Active learning is embedded in all aspects of nursery life, and children are encouraged through praise by enthusiastic and patient staff who have high expectations of each child’s ability to achieve. Children take part in small group focused activities to develop their learning and social skills.
The adult child ratio is one member of staff per four children aged two years, and one member of staff per eight children aged over three years. Each child has their own Key Person who knows them and their family well. We can accommodate 30 children in this area.
We provide different learning areas to stimulate and meet the needs of the Toddlers and Pre-School children…
Messy Play Area
Role Play Area
Small World Play
Mark Making Area
Getting ready for school!
The Pre-School children take part in child-initiated play, alongside more structured guided learning to prepare them for starting school. Children learn through play, by adults modelling, by observing each other, and through guided learning and direct teaching.
Letters and Sounds
Letters and Sounds is a phonics resource which aims to build children’s speaking and listening skills. At this age, we do not teach children to ‘read and write’, instead we offer differentiated activities to prepare children for learning these skills when they start school, by developing their phonic knowledge.
By the end of their pre-school year, children will have taken part in activities to help them:
- Understand the five key concepts about print: print has meaning, print can have different purposes, we read English text from left to right and from top to bottom, the names of the different parts of a book, page sequencing.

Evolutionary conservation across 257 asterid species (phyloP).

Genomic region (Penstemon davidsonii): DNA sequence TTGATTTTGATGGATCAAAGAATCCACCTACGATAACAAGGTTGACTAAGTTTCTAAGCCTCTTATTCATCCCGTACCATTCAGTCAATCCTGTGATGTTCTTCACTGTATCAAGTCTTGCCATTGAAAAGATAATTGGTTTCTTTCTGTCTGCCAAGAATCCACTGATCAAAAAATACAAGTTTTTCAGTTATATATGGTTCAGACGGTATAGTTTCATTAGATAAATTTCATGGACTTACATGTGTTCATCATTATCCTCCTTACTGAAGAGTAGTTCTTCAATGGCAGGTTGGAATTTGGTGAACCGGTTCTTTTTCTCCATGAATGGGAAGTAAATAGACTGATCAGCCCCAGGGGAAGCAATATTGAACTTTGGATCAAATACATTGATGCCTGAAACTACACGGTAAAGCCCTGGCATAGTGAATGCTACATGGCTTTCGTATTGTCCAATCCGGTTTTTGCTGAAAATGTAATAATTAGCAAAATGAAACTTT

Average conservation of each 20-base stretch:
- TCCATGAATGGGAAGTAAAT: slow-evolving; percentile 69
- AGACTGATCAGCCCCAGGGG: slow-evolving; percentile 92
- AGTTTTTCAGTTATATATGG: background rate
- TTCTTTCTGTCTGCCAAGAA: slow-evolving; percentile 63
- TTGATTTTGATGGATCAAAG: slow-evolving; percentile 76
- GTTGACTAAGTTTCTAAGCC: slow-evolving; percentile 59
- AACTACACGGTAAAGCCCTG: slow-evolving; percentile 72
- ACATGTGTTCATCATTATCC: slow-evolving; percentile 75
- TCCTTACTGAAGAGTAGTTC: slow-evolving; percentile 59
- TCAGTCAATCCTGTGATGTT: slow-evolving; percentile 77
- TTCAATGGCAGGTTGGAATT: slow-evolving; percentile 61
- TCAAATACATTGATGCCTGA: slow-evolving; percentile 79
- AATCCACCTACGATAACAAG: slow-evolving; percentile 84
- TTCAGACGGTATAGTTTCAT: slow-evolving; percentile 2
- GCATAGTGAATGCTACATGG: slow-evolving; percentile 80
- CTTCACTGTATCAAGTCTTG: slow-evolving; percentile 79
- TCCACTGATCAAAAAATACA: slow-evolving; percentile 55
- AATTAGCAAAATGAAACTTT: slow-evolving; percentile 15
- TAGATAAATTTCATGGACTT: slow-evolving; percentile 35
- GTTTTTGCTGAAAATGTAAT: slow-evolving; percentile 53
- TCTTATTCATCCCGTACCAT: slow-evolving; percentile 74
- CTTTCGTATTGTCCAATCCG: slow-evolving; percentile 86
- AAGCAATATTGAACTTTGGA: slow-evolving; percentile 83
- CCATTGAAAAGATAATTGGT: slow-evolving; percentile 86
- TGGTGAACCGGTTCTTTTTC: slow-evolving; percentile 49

- Develop their phonological awareness, so that they can: spot and suggest rhymes, count or clap syllables in a word, recognise words with the same initial sound, such as money and mother.
- Engage in extended conversations about stories, learning new vocabulary.
- Use some of their print and letter knowledge in their early writing. For example: writing a pretend shopping list that starts at the top of the page; write ‘m’ for mummy.
- Write some or all of their name.
- Write some letters accurately.
The staff use child-initiated play opportunities to organically develop mathematical concepts and language. Small group time also take place with more targeted learning experiences on offer, ensuring children have taken part in activities to help them:
- Recognise up to 3 objects, without having to count them individually (‘subitising’).
- Recite numbers past 5.
- Say one number for each item in order: 1,2,3,4,5.
- Know that the last number reached when counting a small set of objects tells you how many there are in total (‘cardinal principle’).
- Show ‘finger numbers’ up to 5.
- Link numerals and amounts: for example, showing the right number of objects to match the numeral, up to 5.
- Experiment with their own symbols and marks as well as numerals.
- Solve real world mathematical problems with numbers up to 5.
- Compare quantities using language: ‘more than’, ‘fewer than’.
- Talk about and explore 2D and 3D shapes (for example, circles, rectangles, triangles and cuboids) using informal and mathematical language: ‘sides’, ‘corners’; ‘straight’, ‘flat’, ’round’. Select shapes appropriately: flat surfaces for building, a triangular prism for a roof etc. Combine shapes to make new ones – an arch, a bigger triangle etc.
- Understand position through words alone – for example, “The bag is under the table,” – with no pointing.
- Describe a familiar route. Discuss routes and locations, using words like ‘in front of’ and ‘behind’.
- Make comparisons between objects relating to size, length, weight and capacity.
- Talk about and identifies the patterns around them. For example: stripes on clothes, designs on rugs and wallpaper. Use informal language like ‘pointy’, ‘spotty’, ‘blobs’ etc.
- Extend and create ABAB patterns – stick, leaf, stick, leaf. Notice and correct an error in a repeating pattern.
- Begin to describe a sequence of events, real or fictional, using words such as ‘first’, ‘then…’